Today Blue Rock is primarily focused on the development of residential rental and condo buildings and hotels, in Manhattan and development of rental apartments in nearby New Jersey.   Blue Rock’s residential developments are typically 100 units or more and   hotels 100 keys or more.  Development projects are inherently value creation propositions. Acquisitions of apartment buildings and hotels are of interest to us, if there is an opportunity to create value through renovations, repositioning, rebranding, refinancing or any other means.


There are obvious reasons for developing apartment buildings in NYC, especially in Manhattan.  The NYC and nearby New Jersey vacancy rates are currently in the 1-2% range at most and there is no reason to believe this rate will increase in the foreseeable future.   If 15,000 new rental units were suddenly dumped on the market, which is highly unlikely, it would have essentially no real effect on the supply versus demand ratio.

Of course a favorable supply versus demand ratio is only half of the story.  Equally important is the strength of the local economy.   If people are fighting to rent apartments, and they are armed with lots of money – in certain Manhattan locations, apparently unlimited money — it is happy days for apartment building owners.   And the NYC metro area has a vast supply of renters with ample funds to pay exorbitant rents.


Are the rents really that high?  Yes they are.  Rents averaging $60 to $75 per square foot are the norm in well-located, luxury doorman buildings.  And many apartments, on higher view floors, rent for $100 per square foot which equates to $8,333 per month rent for a 1,000 square foot, two bedroom unit.  Even more astounding is what has been done in some buildings on the Lower East Side.  Picture this if you can – a 350 square foot “two bedroom” in a 100 year old, rat infested tenement building, adorned by fire escapes, renting for $2500 per month which equates to $85 per square foot.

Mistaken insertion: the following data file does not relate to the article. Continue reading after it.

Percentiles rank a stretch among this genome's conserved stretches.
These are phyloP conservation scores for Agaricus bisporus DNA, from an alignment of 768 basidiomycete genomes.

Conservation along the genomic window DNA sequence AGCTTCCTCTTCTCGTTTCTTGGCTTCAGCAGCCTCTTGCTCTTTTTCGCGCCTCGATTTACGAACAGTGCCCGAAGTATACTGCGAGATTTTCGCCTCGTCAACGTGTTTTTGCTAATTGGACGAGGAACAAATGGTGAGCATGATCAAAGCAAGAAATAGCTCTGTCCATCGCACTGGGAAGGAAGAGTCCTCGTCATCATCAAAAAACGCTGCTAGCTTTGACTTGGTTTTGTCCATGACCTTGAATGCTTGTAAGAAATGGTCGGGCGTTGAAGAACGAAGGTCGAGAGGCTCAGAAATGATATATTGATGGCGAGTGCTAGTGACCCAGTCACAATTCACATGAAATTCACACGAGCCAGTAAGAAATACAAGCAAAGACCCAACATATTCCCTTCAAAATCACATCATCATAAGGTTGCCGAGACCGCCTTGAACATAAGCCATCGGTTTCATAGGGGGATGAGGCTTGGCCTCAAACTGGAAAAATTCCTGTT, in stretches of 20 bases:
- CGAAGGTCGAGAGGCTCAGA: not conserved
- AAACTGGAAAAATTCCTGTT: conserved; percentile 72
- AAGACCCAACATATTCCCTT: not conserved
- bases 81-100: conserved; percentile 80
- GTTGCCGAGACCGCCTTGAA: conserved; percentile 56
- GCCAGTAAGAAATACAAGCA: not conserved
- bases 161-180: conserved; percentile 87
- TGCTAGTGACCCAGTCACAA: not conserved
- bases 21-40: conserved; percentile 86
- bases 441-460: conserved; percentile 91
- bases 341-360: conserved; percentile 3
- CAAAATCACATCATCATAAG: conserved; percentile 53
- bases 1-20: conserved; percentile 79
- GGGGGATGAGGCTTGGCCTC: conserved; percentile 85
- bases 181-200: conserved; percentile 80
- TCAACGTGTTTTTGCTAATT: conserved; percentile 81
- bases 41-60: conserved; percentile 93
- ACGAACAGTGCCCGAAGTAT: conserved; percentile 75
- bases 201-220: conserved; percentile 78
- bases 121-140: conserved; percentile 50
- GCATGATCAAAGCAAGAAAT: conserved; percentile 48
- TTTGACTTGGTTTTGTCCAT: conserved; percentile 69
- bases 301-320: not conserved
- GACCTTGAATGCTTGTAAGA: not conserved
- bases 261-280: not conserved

Who are the people who can pay such rents?   They are sometimes native New Yorkers, but more often than not, they are people who have come to NYC for fame, fortune and excitement.  Investment bankers, lawyers, big business owners and executive, movie stars, international criminals,  real and imagined students being subsidized by wealthy parents.  Some of the wealthy live alone.  Others, in their twenties, share apartments paying $1,000 to $2,000 per month each, to have a small bedroom in the right location.

In Manhattan, the primary format for developing rental buildings is to utilize the 80/20 program.  Under this program, 80% of the units are market rents and 20% of the units pay affordable rents.  If market rents are $70 and affordable are $16, the developer is taking a big hit on the affordable units.  However, the trade off is long term real estate tax abatement and low floater bond interest rates.  Instead of paying real estate taxes of $15 to $20 per square foot, 80/20 buildings pay $1 or 2.  And instead of paying today’s conventional long term mortgage interest rates of 4 or 5%, interest rates on low floater bonds are under 1%.